Step 1: Introduce a monster of some sort that will cause havoc at The Drake this week.
Step 2: Have a few scenes of sexual excitement and/or possibilities of cheating.
Step 3: Throw some sort of event or party.
Step 4: Once everything is solved at the end of the episode, have a cheesy slow-motion montage showing all the characters dealing with what they’ve learned.
This has been the formula that 666 Park Avenue has started to stick to in its first few episodes, and it’s already starting to feel tired. 666 has sold itself as a horror show, but also one with soapy elements, but it fails in both aspects. Both scary and soapy shows can rely on the fact that they can make almost anything happen and have it make sense in the universe that they’ve created. Horror shows can have everything from blood-crying nuns in American Horror Story to people hanging onto airplane wings in The Twilight Zone, while soaps can give characters amnesia, kill off and bring back characters and have huge changes week from week. But instead of being like either of these genres, 666 Park Avenue is beginning to become more like a serialized show, like the cop dramas strewn around CBS, than anything scary or soapy in any way.
“A Crowd of Demons” should have promise, since it is the show’s first Halloween episode and centers around a husband murdering his wife with a hatchet while his daughter watches her die. It’s some pretty screwed-up stuff. But the episode focuses more on the Halloween party that Olivia is throwing at The Drake. Meanwhile Henry is living out his 15 minutes of fame after the shooting at the party last week and Laurel, a media consultant, wants to turn Henry’s 15 minutes into a lifetime. While all of this is happening, Gavin receives threatening texts, Brian is now worrying his wife is cheating on him with a doctor and Jane is still seeing little dead girls.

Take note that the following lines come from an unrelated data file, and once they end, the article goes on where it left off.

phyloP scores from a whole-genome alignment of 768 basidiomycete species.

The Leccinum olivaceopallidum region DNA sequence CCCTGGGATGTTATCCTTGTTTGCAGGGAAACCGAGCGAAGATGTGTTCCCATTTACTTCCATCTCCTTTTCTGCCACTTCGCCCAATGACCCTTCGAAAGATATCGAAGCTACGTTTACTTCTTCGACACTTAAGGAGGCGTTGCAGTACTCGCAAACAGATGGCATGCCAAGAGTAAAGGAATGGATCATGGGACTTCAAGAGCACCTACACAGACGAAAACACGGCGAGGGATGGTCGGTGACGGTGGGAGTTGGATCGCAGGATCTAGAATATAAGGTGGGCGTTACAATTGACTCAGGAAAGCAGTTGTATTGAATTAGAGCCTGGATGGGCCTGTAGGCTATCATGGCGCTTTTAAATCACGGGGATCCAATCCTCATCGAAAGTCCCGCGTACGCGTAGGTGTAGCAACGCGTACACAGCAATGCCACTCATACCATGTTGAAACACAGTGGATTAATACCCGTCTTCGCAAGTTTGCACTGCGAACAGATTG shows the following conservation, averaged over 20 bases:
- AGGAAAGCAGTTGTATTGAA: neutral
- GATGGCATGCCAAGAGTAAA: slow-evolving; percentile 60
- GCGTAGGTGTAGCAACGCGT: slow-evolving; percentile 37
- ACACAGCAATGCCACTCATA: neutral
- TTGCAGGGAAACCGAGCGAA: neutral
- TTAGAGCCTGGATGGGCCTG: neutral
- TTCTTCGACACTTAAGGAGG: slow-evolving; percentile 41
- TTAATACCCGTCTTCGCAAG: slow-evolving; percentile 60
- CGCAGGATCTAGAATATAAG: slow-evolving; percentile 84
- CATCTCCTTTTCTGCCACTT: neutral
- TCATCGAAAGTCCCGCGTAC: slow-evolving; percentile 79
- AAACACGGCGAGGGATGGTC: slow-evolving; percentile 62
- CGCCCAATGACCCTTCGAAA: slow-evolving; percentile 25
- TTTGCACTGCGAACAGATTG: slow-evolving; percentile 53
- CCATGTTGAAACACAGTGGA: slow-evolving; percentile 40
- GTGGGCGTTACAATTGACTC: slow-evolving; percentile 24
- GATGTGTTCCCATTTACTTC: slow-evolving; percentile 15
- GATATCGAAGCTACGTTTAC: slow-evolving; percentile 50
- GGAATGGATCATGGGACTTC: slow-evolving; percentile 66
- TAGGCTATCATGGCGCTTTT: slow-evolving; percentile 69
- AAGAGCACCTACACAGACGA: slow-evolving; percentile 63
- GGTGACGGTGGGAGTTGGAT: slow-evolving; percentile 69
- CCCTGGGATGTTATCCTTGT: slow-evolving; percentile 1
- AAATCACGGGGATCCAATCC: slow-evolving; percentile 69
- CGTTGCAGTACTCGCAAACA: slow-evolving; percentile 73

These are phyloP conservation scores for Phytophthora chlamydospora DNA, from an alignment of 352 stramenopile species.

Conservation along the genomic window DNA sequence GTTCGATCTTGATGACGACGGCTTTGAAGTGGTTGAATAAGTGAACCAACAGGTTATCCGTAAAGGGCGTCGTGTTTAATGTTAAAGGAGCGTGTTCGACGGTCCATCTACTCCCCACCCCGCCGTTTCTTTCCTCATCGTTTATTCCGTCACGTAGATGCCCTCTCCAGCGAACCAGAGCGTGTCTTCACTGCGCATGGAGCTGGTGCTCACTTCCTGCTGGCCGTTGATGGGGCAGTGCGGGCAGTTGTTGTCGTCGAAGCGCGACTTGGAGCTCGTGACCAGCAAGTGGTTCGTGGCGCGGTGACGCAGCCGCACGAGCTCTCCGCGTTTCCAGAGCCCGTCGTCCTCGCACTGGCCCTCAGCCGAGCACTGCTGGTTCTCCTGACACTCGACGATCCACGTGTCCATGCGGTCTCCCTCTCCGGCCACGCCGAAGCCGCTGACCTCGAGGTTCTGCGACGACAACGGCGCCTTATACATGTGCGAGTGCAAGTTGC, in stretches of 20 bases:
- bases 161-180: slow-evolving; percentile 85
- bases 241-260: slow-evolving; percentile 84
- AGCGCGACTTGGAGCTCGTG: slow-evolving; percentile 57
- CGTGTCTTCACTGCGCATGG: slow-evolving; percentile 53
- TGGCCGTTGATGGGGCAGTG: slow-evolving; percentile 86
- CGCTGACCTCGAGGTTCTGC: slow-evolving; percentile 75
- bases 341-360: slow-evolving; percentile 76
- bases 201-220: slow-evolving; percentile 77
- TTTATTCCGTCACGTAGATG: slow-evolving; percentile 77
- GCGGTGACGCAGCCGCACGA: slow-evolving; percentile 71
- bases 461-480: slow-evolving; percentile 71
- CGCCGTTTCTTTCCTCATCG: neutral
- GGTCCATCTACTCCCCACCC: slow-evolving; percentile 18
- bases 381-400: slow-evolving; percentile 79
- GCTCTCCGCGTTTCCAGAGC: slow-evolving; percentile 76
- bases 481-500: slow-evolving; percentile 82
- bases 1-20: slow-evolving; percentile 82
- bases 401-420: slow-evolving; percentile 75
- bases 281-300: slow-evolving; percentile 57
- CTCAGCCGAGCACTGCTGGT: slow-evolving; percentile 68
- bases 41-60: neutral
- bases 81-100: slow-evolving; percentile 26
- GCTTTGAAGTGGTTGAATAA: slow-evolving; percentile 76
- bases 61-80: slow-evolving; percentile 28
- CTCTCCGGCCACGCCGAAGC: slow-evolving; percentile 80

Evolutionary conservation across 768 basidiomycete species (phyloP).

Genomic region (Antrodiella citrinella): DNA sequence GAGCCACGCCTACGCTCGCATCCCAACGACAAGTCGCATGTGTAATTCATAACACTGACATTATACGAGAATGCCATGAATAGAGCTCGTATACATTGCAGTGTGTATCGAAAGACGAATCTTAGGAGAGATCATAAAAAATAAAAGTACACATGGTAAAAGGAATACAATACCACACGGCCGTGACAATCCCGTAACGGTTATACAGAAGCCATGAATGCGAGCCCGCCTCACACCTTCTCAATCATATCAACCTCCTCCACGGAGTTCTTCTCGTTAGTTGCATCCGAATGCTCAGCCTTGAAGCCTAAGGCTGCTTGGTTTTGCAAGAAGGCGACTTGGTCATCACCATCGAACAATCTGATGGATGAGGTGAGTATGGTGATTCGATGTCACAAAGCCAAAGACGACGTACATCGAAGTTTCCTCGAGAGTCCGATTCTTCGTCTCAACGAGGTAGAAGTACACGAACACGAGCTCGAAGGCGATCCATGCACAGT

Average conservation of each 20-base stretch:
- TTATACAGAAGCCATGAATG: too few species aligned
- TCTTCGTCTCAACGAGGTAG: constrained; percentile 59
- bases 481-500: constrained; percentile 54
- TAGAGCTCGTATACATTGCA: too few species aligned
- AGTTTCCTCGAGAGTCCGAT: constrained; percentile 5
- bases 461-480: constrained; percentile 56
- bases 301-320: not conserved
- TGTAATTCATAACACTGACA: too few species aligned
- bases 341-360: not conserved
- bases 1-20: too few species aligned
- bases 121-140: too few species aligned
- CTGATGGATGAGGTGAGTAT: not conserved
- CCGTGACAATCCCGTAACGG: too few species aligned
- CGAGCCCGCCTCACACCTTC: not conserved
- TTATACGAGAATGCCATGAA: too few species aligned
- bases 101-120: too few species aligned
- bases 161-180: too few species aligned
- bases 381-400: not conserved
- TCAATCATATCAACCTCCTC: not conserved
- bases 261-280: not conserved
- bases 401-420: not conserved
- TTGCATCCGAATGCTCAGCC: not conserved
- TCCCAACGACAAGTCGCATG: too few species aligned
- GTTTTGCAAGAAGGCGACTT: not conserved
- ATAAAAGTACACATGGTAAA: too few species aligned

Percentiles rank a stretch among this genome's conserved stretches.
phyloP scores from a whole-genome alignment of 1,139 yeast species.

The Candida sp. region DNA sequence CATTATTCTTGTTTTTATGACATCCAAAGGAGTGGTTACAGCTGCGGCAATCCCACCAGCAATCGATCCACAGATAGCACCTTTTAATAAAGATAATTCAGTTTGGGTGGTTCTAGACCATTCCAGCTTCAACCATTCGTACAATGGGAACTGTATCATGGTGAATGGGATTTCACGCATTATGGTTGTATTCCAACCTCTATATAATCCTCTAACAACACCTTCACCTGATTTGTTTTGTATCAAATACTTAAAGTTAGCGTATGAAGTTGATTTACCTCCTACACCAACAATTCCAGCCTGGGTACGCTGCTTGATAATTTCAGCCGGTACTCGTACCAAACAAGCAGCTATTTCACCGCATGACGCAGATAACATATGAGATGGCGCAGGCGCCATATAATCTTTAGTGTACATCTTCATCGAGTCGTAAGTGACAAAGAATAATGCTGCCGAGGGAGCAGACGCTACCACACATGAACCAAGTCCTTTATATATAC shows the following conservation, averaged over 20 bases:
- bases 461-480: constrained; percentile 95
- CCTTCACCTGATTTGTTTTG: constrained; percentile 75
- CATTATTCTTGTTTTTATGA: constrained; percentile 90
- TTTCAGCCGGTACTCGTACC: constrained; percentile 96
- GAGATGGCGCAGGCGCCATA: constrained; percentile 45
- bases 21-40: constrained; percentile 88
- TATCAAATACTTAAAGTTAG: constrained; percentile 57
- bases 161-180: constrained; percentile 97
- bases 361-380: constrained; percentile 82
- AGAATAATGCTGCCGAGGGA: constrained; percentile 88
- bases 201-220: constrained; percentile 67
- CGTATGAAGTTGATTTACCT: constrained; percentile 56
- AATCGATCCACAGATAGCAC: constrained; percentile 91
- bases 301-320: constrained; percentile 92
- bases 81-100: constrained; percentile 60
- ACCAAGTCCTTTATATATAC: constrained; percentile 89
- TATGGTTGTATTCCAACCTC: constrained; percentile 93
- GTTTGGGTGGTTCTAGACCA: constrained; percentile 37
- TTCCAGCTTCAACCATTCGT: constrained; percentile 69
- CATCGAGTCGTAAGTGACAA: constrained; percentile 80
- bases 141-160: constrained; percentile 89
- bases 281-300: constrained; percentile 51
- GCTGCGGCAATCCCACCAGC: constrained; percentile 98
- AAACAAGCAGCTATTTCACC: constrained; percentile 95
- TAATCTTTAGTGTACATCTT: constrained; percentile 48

A few episodes ago, 666 Park Avenue hinted that Jane would be in a dire crisis when she puts on her red dress purchased by Olivia and will run away from someone trying to attack her. This seemed like a flash-forward look at something that would happen near the end of the season, possibly even a season finale where we see Jane running away, uncertain of her fate. But in this episode, we see the conclusion to this story, as it’s nothing more than a look ahead a few episodes into the future. It’s a cheap ploy that seems like giving important future information, but rather is just the benefit of having a few episodes finished so that the show can try to look smarter than it actually is.
Besides the fact that 666 Park Avenue is having a problem breaking out of its week-to-week mold, the show’s biggest problem may just be telling long-form stories. There’s no real problem that isn’t solved a few episodes down the line. The relationships between Gavin and Henry for Gavin’s soul or between Brian, Louise and the temptation of Alexis have some potential, but they just seem to be going around in circles.
This inability to tell longer mysteries reminds me of the shows that followed in the wake of Terry O’Quinn’s last show, Lost. What made Lost so compelling— and frustrating to people who didn’t have the patience—was its ability to have unanswered questions that lasted seasons and seasons. Shows that came after Lost had the problem of not being able to tell stories in a similar way, instead giving audiences the answers that they wanted faster than Lost ever did. However most of these shows were canceled due to this. 666 Park Avenue is starting to feel like one of those shows, not being able to keep compelling stories going for more than a few weeks at a time, while also having a hard time getting stuck in a serialized rut. There’s plenty of craziness and unique flavor that could be thrown into 666 Park Avenue, and it needs to utilize its potential before it’s too late.